Medical Malpractice & Caput Succedaneum
Can doctors prevent caput succedaneum? Sometimes that’s impossible, since it’s an inevitable side effect of an infant’s soft skull being pushed through a pressurized birth canal. But what about preventing serious head trauma? That’s a different story.
An obstetrician can stave off serious head injuries by paying attention to warning signs–like caput succedaneum. These signs can occur both before, during and after delivery.
For example, a mother might suffer from an early membrane rupture that causes her to lose amniotic fluid. When that happens, there may be too much pressure on a baby’s head while still inside the womb. Doctors may need to intervene to prevent further harm.
Another warning sign might occur during delivery. A first-time mother delivering an overdue, heavy baby may have a long, difficult labor. Physicians must pay close attention to the baby’s stress levels. They might perform an emergency C-section if there’s a high chance of head trauma.
Finally, a doctor must examine the baby for warning signs after delivery. If severe caput succedaneum is present, that’s a red flag indicating medical staff should check for symptoms of infant brain injury.
What happens when a doctor fails to heed warning signs? What if he or she decides not to act according to the “standard of care” (the protocol any trained physician would follow for any given condition)?
If that’s the case, the doctor is guilty of medical malpractice. A mother may then file a lawsuit against her health care provider(s) to hold them accountable. In order to win financial compensation, she must prove that her baby suffered a serious, preventable injury due to negligence.
Example Cases Of Caput-Related Medical Malpractice
In a perfect world, no doctor would knowingly veer outside the standard of care and put an infant at risk for injury. But this isn’t a perfect world, and physicians who make negligent choices must be held accountable.
Caput-succedaneum related lawsuits aren’t the most common type of birth injury lawsuit, but they do happen. Here are some examples of how caput may tie into a medical malpractice case:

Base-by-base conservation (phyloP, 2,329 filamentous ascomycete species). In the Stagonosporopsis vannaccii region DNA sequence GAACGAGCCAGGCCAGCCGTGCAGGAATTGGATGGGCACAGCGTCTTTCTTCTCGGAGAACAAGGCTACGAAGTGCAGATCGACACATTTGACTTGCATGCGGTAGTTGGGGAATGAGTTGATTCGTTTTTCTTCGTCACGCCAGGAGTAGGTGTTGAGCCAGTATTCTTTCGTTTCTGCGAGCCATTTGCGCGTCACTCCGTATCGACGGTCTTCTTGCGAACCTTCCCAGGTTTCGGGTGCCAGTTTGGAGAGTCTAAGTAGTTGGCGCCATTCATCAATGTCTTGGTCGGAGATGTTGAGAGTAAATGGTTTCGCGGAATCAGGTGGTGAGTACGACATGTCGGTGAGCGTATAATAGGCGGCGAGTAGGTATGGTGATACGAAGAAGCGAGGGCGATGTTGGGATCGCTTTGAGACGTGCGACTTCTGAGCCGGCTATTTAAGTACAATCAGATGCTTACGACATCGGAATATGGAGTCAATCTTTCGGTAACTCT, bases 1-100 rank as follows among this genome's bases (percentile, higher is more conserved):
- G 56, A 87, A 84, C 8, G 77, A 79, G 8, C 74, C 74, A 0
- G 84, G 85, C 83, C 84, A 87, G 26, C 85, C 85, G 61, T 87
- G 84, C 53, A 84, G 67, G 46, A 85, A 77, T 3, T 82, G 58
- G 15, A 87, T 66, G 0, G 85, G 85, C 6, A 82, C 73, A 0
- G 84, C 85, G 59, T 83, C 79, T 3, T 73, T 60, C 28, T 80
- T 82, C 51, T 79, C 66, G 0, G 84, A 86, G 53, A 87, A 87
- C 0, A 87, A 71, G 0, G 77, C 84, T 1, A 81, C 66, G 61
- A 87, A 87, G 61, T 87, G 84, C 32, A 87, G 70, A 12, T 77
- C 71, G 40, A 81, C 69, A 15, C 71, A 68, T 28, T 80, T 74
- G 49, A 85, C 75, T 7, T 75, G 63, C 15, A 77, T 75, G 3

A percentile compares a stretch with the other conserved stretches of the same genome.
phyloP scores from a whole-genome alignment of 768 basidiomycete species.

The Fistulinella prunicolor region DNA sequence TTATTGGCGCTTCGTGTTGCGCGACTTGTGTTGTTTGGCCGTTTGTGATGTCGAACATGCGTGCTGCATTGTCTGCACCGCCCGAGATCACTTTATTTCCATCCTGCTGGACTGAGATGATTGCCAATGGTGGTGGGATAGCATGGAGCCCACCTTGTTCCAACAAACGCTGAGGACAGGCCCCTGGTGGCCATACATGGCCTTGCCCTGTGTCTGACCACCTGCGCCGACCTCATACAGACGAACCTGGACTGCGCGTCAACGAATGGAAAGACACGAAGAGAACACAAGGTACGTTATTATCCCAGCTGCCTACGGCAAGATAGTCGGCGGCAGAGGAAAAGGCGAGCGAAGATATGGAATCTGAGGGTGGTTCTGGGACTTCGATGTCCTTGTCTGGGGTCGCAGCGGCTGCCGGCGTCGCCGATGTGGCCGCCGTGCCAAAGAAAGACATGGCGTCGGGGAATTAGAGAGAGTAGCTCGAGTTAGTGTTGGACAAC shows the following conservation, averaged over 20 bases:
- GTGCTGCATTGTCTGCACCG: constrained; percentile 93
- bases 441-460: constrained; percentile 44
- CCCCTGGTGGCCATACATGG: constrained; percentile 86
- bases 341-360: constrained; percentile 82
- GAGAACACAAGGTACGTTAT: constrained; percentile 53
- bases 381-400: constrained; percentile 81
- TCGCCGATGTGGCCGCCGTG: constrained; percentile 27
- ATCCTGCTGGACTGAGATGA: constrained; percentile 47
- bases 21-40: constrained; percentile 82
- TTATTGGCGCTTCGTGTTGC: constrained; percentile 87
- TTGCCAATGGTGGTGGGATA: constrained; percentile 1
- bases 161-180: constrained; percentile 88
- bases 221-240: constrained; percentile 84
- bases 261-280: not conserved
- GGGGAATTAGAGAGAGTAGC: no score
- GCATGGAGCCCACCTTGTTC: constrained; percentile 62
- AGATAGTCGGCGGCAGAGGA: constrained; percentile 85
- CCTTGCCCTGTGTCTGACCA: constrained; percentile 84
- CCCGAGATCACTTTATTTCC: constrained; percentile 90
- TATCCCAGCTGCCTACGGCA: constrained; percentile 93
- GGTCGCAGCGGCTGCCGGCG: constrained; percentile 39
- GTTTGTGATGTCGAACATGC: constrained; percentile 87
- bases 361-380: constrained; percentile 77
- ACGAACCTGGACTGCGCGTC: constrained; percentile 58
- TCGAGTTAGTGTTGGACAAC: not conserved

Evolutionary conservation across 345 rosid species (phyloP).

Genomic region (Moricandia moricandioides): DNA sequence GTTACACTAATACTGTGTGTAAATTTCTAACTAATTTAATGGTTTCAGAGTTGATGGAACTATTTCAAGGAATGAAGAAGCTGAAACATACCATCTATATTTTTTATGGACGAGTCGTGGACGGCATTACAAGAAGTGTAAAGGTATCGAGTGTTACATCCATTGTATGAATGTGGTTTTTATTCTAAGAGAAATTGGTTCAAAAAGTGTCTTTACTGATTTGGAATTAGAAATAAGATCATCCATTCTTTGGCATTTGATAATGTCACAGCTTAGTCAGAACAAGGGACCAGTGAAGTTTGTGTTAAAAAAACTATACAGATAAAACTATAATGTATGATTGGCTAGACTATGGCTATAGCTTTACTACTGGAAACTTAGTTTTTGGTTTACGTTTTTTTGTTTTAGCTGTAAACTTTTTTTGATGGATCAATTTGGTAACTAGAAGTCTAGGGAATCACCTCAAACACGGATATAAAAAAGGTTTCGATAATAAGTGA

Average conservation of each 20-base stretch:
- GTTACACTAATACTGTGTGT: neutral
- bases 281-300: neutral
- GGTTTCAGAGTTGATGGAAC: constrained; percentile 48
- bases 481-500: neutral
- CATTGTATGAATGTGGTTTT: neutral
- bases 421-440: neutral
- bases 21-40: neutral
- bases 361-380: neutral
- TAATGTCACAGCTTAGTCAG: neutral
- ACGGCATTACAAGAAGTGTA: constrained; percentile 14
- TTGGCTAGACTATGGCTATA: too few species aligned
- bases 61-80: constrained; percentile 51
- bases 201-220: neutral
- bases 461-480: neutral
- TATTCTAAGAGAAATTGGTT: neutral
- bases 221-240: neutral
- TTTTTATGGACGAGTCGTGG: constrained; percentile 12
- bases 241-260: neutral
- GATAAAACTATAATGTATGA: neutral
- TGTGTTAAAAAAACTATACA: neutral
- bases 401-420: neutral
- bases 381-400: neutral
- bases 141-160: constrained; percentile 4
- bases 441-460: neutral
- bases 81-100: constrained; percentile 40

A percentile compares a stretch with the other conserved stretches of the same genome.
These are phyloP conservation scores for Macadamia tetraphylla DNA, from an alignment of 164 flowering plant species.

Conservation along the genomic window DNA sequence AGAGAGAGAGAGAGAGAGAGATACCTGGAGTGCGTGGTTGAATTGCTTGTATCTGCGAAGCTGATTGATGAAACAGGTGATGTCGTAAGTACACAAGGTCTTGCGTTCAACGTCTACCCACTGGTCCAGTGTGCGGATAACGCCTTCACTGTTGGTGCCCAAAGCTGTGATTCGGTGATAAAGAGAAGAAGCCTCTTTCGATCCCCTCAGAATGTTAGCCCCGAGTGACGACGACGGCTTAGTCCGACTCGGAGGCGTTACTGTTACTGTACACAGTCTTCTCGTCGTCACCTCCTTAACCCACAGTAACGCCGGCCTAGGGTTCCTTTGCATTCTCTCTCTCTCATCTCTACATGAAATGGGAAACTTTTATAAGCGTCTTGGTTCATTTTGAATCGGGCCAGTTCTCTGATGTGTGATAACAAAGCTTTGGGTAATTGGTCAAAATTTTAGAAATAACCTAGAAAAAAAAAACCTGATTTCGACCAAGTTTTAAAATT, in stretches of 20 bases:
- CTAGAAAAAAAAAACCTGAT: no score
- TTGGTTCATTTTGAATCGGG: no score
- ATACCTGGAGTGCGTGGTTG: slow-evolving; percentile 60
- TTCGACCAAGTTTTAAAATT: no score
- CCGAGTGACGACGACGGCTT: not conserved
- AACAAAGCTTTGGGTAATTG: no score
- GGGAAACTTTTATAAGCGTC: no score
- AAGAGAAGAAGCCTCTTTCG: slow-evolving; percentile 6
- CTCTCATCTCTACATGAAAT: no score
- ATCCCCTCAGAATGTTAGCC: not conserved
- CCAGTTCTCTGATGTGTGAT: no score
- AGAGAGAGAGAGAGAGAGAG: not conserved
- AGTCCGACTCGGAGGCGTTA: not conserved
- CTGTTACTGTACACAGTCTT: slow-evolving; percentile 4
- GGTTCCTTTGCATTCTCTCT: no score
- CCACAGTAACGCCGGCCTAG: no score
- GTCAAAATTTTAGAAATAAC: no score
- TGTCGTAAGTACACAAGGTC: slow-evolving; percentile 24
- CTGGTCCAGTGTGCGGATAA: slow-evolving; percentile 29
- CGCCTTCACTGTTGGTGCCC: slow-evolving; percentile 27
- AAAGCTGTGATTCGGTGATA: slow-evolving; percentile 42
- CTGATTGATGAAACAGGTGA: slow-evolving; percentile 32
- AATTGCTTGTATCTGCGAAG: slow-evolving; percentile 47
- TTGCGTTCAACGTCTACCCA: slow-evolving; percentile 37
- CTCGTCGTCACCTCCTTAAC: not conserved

- A doctor treats a caput improperly by draining the fluid. As a result, the infant comes down with a debilitating infection.
- An infant gets stuck during delivery, and the physician uses too much force to remove him. This force causes brain injury leading to intellectual disability.
- Physicians fail to notice an early membrane rupture. The baby suffers severe caput and head swelling due to lack of amniotic fluid. This swelling leads to nerve damage in his brain.
- A doctor confuses a caput with infant cephalohematoma, a more serious medical condition with similar symptoms. He or she prescribes the wrong treatment, causing complications.
- The physician does not check for other signs of head trauma, despite a difficult delivery and an obvious case of caput.
- Improper use of forceps causes a severe case of caput, leading to permanent injury.
Ready To Pursue A Case?
Is your child the victim of a caput succedaneum-related injury? Our lawyers can help! We handle birth injury cases involving head trauma, kernicterus, cerebral palsy, and more. Let us use our 60+ years of collective experience to your advantage.
Act now and take the first step toward holding your health care provider accountable. You may be entitled to compensation that can help pay for medical bills, pain and suffering, loss of wages, and more. Call (713) 489-0993 today for a free consultation, or send us a message here.